76 Figure 2-1. Partial phylogenetic hy pothesis for three tribes in the catfish fam ily Loricariidae. Phylogeny based on parsimony and summarized from Armbrust er (2004). Genera in bold include wood-eating species, and the asterisks (*) indicate genera from which species were invest igated in this study. Numbers in parenthe ses indicate approximate number of taxa not shown. Panaque (small; 5) Panaque (large; 3) *Pterygoplichthini Pter yg o p lichth ys ( 14 ) *Hemiancistrus ( 20 ) H yp ostomu s ( 2 ) H yp ostomu s ( 5 ) H yp ostomu s ( 6 ) H yp ostomu s round snout ( 1 ) H yp ostomu s ( 6 ) Hypostomus cochliodon group (7)* Hemiancistrus sp. (1) Pekoltia (2) Hypancistrus/Parancistrus (2) Six genera (7) Hemiancistrus/Pekoltia (3) Chaetostoma and others (30)Hypostomini Ancistrini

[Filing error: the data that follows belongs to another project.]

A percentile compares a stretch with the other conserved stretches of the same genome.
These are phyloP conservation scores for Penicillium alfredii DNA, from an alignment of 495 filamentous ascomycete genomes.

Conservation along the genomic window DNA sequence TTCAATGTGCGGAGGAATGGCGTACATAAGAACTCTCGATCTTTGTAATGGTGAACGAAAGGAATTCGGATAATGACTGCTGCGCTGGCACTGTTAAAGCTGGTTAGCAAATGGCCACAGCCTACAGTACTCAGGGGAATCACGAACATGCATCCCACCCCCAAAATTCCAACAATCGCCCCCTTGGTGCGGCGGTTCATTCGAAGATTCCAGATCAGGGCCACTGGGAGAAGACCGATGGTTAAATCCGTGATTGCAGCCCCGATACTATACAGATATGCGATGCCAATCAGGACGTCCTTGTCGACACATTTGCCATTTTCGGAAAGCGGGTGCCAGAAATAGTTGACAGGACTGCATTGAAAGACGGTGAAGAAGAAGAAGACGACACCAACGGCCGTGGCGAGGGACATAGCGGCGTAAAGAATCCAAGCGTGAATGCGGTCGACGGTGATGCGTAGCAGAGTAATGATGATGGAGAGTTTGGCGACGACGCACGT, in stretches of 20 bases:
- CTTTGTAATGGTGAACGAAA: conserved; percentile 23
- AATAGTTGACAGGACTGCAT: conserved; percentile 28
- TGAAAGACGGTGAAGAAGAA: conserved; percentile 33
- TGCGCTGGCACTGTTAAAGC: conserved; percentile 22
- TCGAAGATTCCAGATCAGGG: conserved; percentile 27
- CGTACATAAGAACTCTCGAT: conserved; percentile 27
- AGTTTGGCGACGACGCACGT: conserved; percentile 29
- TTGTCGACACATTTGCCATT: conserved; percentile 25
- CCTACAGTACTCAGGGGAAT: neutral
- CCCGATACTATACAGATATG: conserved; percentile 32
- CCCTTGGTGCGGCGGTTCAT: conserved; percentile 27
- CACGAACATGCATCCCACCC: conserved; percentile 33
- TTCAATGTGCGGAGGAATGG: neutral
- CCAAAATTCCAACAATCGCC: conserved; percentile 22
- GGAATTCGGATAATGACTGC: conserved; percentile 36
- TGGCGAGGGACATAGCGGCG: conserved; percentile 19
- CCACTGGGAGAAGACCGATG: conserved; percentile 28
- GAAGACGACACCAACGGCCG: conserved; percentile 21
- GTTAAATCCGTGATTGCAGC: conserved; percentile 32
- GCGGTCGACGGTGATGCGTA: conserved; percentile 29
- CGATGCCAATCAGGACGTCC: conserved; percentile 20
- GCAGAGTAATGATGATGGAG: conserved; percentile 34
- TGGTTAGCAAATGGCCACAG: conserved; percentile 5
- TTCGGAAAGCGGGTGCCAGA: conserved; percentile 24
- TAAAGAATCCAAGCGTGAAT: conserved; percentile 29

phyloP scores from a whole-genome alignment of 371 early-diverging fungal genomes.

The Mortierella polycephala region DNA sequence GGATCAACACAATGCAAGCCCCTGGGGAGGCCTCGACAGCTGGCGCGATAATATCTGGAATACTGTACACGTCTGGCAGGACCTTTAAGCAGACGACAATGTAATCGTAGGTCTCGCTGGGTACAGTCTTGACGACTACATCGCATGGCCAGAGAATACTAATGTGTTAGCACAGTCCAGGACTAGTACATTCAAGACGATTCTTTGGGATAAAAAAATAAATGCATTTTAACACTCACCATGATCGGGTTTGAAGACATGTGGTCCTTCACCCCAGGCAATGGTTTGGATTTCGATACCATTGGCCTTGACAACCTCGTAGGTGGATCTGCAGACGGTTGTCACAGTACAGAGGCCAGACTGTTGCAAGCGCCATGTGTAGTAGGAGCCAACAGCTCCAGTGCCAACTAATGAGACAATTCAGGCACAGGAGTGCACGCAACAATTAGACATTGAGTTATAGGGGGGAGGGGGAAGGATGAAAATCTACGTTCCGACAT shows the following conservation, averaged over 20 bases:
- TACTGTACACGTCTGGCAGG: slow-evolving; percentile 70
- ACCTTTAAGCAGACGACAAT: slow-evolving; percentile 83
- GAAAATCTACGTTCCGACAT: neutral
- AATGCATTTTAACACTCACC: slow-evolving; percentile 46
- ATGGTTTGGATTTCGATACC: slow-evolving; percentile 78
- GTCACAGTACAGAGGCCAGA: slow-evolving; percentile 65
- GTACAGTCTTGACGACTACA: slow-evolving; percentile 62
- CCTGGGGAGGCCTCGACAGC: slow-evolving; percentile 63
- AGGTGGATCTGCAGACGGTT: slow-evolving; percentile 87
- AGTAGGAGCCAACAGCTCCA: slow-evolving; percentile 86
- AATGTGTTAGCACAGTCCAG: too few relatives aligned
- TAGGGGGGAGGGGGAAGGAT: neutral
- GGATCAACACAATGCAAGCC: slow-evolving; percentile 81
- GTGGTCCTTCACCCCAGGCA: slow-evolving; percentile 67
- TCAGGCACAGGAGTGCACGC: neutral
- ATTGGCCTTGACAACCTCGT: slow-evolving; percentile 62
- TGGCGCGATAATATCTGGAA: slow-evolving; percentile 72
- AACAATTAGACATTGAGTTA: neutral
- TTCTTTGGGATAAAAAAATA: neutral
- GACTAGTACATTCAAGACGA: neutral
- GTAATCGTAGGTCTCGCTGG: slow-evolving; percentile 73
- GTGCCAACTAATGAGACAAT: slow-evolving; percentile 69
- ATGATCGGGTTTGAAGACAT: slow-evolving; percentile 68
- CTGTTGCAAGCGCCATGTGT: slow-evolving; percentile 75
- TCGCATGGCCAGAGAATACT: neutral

77 Figure 2-2. Photographs of the digestive tract of Pterygoplichthys disjunctivus : coiled within th e body cavity (A; scale bar = 75 mm), uncoiled beneath the body of the fish (B; scale bar = 150 mm ), and freshly removed from the body, coiled (C; scale bar = 75 mm). A C B
78 Figure 2-3. Histological images and transmission electron microscope (TEM) micrographs of the proximal, mid, and distal intestine of Pterygoplichthys disjunctivus ( Ptd ), Panaque cf. nigrolineatus Maraon ( Pm ), P. nocturnus ( Pn ), and Hypostomus pyrineusi ( Hp ). Scale bar for histology = 65 m, scale bar for TEM = 1 m. Pm Pn Hp Ptd Proximal Mid Distal Ptd Intestinal region Species
79 0 0.005 0.01 0.015 0.02 0.025Xylanase(U .g-1) n.d Pm Pn Ptd Hp Proximal Intestine Mid Intestine Distal Intestine Amylase (U .g-1)a a b b b a ab b b a a a a 0 400 800 1200 1600 2000 2400 Laminarinase(U .g-1) 0.0 0.2 0.4 0.6 0.8 1.0a a ab b a a b b 0 0.004 0.008 0.012 0.016 0.02Cellulase(U .g-1)b a a b a b a b a b b a n.d n.d n.d